White Limousine

White Limousine

5.0 1
by Duncan Sheik
     
 

Over five recordings, Duncan Sheik has proved himself to be an unhurried, yet restless artist. He's continually experimented with production, texture, instrumentation, and style. No two of his offerings sound alike. The only constant has been his dogged attention to detail and craft in songwriting; it's always tight, precise, and graceful. White Limousine isSee more details below

Overview

Over five recordings, Duncan Sheik has proved himself to be an unhurried, yet restless artist. He's continually experimented with production, texture, instrumentation, and style. No two of his offerings sound alike. The only constant has been his dogged attention to detail and craft in songwriting; it's always tight, precise, and graceful. White Limousine is his first outing in three-and-a-half years, and his first for the Rounder subsidiary Zoe. It's as far from 2002's Daylight as that one was from 2001's Phantom Moon. Sheik's studio band has been augmented here by the strings of the London Session Orchestra on about half of the album's 12 cuts. These songs are haunted, much as those on Phantom Moon were, but in a different way. The production weight of Nick Drake's ghost (this time more Bryter Layter) is still present here, but it's less obvious. It's more as if Drake were produced by David Axelrod than Joe Boyd. His songs sometimes turn outward, toward paradoxical people, objects, and situations found in everyday life here -- though there are plenty of broken love songs too. The opener, "Hey Casanova," offers Sheik's band surrounding his piano and voice, as he speaks firmly yet empathically to a worn-out Lothario who refuses to find gratitude in what he possesses. He indicts him (gently) for "living up to your own worst cases." Rock and classic pop -- à la early Billy Joel -- meld nicely as the tune's dynamics ebb and flow. On "The Dawn's Request" the strings make their first appearance. Sheik effortlessly becomes the narrator of personal breakdown and trauma; the singer craves redemption from his emotional malady; he is buoyed by distorted guitars and an oceanic swell from the strings. This is the terrain Rufus Wainwright wishes he could master. Sheik looks at the consumer life in the lavishly decorated "Shopping," and the doleful perception of celebrity life in the rocking title track. The spare "I Don't Believe in Ghosts," with its minimal lyric, shimmering Fender Rhodes, and hammered dulcimer, illustrates the protagonist's deep loneliness. Sheik's songwriting is utterly observant and canny; it looks at his subjects inside-out, as he paints them with bare patches left visible. His choice of instrumentation doesn't carry these songs to the listener as much as invite her in to listen closely. The set closes with "Hymn." Guitars float and dip around Sheik's voice as a chorus of backing vocals (his own) asserts the lyric in hushed tones. The strings shift and sway, entering with a gradual force and sit in taut juxtaposition to the rock quartet that carries the song itself. White Limousine is a remarkable record; it may give up its secrets slowly, yet it's utterly seductive. The listener will be struck by its aesthetic beauty before she can even begin to take in the dark, poetic lyricism Sheik employs in spades. (The initial pressing of White Limousine carries an extra DVD in the package that allows listeners to create their own mixes of the songs found here.)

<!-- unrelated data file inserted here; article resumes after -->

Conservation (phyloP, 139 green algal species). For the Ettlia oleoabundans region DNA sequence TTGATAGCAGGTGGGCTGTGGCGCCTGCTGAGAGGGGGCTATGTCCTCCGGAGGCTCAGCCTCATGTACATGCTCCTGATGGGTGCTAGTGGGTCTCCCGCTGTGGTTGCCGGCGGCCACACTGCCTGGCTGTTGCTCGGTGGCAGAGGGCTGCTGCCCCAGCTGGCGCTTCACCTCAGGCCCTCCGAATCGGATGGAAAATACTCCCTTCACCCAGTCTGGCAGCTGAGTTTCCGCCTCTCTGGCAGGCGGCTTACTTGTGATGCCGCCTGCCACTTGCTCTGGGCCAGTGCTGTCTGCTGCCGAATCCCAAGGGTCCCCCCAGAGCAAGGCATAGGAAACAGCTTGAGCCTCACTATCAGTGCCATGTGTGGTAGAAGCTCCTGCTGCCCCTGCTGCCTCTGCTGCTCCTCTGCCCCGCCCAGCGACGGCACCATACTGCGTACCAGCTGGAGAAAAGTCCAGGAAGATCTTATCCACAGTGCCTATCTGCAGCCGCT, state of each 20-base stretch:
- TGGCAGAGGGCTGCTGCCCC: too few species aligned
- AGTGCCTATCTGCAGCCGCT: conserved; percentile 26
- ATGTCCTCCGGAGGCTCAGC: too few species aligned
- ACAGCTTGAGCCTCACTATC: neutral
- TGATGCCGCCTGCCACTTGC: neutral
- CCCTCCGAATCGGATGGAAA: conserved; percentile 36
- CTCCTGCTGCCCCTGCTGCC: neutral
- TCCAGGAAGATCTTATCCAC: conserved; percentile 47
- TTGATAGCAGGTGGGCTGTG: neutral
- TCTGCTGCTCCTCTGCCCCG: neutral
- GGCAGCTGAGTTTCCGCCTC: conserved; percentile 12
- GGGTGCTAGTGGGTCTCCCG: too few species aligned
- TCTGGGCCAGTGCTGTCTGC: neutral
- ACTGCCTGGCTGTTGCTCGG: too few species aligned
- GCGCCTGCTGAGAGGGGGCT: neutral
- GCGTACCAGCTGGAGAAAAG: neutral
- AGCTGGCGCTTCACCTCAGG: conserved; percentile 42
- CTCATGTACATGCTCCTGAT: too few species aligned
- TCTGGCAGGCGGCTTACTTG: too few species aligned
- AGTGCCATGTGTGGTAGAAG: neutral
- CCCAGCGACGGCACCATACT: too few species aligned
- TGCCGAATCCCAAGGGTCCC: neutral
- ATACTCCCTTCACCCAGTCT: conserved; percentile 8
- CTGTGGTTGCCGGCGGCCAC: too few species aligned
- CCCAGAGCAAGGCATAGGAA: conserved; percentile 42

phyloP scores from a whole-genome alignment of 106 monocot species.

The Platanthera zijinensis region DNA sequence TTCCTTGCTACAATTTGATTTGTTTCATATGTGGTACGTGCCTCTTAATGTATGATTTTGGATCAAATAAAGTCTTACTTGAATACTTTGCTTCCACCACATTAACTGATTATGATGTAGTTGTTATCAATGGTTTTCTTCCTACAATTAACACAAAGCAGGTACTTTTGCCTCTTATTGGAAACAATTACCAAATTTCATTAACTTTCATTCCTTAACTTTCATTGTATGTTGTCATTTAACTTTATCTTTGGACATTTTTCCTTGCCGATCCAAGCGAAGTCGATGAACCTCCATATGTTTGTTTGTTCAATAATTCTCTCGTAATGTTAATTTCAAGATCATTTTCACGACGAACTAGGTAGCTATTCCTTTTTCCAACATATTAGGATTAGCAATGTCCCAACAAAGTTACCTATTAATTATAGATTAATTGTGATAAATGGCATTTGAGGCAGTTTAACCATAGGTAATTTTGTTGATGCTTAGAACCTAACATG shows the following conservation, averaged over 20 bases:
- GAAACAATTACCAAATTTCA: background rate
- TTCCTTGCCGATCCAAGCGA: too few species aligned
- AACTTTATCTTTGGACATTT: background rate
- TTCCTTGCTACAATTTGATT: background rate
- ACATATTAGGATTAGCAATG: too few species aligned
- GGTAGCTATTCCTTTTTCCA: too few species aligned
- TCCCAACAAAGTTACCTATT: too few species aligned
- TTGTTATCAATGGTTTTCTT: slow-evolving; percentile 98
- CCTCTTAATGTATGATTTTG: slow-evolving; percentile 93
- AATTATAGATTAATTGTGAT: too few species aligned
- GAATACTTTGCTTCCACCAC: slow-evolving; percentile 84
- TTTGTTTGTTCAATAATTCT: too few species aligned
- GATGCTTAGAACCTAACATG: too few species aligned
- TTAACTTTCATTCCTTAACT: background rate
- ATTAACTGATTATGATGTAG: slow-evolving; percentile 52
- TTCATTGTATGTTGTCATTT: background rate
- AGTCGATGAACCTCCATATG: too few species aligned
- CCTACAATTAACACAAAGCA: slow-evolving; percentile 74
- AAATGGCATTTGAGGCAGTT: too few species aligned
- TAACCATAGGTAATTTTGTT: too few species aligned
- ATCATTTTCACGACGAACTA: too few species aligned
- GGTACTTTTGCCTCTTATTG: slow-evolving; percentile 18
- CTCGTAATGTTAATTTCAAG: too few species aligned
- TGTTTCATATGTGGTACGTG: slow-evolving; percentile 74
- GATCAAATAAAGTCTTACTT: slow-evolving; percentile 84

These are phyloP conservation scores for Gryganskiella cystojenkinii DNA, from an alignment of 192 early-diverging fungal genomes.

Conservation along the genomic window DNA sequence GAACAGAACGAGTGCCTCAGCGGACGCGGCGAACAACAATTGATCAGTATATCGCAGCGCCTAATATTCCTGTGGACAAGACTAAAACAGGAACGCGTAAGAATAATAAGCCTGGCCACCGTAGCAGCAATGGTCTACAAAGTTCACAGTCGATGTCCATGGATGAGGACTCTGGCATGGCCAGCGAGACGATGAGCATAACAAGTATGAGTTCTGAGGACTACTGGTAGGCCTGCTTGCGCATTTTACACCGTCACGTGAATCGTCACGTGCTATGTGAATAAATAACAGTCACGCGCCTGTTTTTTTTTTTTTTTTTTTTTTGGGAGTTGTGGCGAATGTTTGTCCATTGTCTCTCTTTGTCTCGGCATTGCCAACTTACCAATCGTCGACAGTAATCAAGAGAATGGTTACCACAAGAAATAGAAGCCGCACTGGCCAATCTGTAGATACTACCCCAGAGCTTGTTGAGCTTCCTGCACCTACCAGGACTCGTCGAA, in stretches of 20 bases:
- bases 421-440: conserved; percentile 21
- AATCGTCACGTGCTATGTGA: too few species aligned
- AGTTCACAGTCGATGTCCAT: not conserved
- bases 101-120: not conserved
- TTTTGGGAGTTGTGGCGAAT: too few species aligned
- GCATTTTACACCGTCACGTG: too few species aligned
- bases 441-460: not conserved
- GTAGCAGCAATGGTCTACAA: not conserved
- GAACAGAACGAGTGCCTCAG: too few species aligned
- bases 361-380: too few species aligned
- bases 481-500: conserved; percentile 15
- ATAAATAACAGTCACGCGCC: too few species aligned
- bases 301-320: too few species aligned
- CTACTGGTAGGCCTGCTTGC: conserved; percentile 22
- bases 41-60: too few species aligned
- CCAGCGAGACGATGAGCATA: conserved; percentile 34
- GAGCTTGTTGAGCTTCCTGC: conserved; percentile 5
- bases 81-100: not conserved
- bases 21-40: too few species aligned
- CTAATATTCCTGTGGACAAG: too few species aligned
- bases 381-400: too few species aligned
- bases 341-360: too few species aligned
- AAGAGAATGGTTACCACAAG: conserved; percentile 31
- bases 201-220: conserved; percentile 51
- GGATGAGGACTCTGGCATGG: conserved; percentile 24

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Product Details

Release Date:
01/24/2006
Label:
Zoe Records
UPC:
0601143108624
catalogNumber:
431086
Rank:
385745

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Tracks

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Album Credits

Performance Credits

Duncan Sheik   Primary Artist,Organ,Synthesizer,Acoustic Guitar,Piano,Accordion,Electric Guitar,Tambourine,Vocals,Background Vocals,12-string Guitar,Hammered Dulcimer,fender rhodes,Wurlitzer,Guitar (Nylon String),Guitar (Baritone)
London Session Orchestra   Strings
Martin Loveday   Cello
Rita Manning   Violin
Cathy Thompson   Violin
Gavyn Wright   Violin
Gerry Leonard   Electric Guitar
Jay Bellerose   Percussion,Drums,Guest Appearance
Mary Scully   Bass
Ben Chappell   Cello
Peter Lale   Viola
Patrick Kiernan   Violin
Boguslaw Kostecki   Violin
Bruce White   Viola
David Poe   Background Vocals,Vocal Harmony,Guest Appearance
David Daniels [cello]   Cello
Julian Leaper   Violin
Gary Leonard   Electric Guitar
Perry Mason   Violin
Rachel Bolt   Viola
Warren Zielinski   Violin
Gustav Clarkson   Viola
Fil Krohnengold   Background Vocals,fender rhodes
Doug Yowell   Drums
Peter Hanson   Violin
Jeff Allen   Electric Bass,Bass Guitar,Synthesizer Bass

Technical Credits

Kevin Killen   Engineer
Bob Ludwig   Mastering
Duncan Sheik   Composer,Producer,Audio Production,Loop
Gavyn Wright   Orchestra Leader
Gerry Leonard   Engineer
Simon Hale   Arranger
Mike Tudor   Engineer
Gary Leonard   Loop
Sarit Melmed   Illustrations
Bob Hale   String Arrangements,String Conductor
Craig Perkins   Engineer

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